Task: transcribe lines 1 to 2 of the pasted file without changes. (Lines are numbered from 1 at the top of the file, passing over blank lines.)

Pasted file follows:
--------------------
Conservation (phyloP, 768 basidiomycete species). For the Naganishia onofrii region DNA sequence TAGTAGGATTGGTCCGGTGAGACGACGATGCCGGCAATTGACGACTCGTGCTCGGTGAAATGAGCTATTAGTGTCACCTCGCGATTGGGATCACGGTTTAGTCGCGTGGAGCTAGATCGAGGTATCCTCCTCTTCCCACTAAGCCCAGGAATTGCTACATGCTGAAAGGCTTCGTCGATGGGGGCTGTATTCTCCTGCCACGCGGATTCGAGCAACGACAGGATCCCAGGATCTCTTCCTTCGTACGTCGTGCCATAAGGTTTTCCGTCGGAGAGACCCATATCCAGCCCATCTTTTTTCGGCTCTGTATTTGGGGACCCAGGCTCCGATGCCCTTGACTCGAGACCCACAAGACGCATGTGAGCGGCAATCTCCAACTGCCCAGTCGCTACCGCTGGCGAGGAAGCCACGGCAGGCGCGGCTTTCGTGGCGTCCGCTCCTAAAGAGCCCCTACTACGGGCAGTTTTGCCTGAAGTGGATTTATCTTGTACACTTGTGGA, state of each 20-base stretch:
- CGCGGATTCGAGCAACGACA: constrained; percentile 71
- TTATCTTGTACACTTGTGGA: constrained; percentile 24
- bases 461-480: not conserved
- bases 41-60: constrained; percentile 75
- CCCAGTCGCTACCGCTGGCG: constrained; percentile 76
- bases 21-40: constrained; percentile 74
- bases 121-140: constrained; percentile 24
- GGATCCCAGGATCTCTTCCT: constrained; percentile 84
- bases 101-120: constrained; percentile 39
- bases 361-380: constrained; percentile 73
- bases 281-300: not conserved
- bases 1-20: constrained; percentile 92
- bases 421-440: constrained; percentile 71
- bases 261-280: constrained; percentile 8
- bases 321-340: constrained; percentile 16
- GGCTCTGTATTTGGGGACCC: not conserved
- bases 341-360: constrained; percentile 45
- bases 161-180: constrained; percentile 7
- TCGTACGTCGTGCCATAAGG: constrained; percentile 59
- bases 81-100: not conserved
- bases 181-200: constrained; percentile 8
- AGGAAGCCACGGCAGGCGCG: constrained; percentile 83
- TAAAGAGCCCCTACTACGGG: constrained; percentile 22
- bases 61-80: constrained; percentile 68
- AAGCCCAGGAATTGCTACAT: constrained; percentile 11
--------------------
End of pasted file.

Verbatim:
Conservation (phyloP, 768 basidiomycete species). For the Naganishia onofrii region DNA sequence TAGTAGGATTGGTCCGGTGAGACGACGATGCCGGCAATTGACGACTCGTGCTCGGTGAAATGAGCTATTAGTGTCACCTCGCGATTGGGATCACGGTTTAGTCGCGTGGAGCTAGATCGAGGTATCCTCCTCTTCCCACTAAGCCCAGGAATTGCTACATGCTGAAAGGCTTCGTCGATGGGGGCTGTATTCTCCTGCCACGCGGATTCGAGCAACGACAGGATCCCAGGATCTCTTCCTTCGTACGTCGTGCCATAAGGTTTTCCGTCGGAGAGACCCATATCCAGCCCATCTTTTTTCGGCTCTGTATTTGGGGACCCAGGCTCCGATGCCCTTGACTCGAGACCCACAAGACGCATGTGAGCGGCAATCTCCAACTGCCCAGTCGCTACCGCTGGCGAGGAAGCCACGGCAGGCGCGGCTTTCGTGGCGTCCGCTCCTAAAGAGCCCCTACTACGGGCAGTTTTGCCTGAAGTGGATTTATCTTGTACACTTGTGGA, state of each 20-base stretch:
- CGCGGATTCGAGCAACGACA: constrained; percentile 71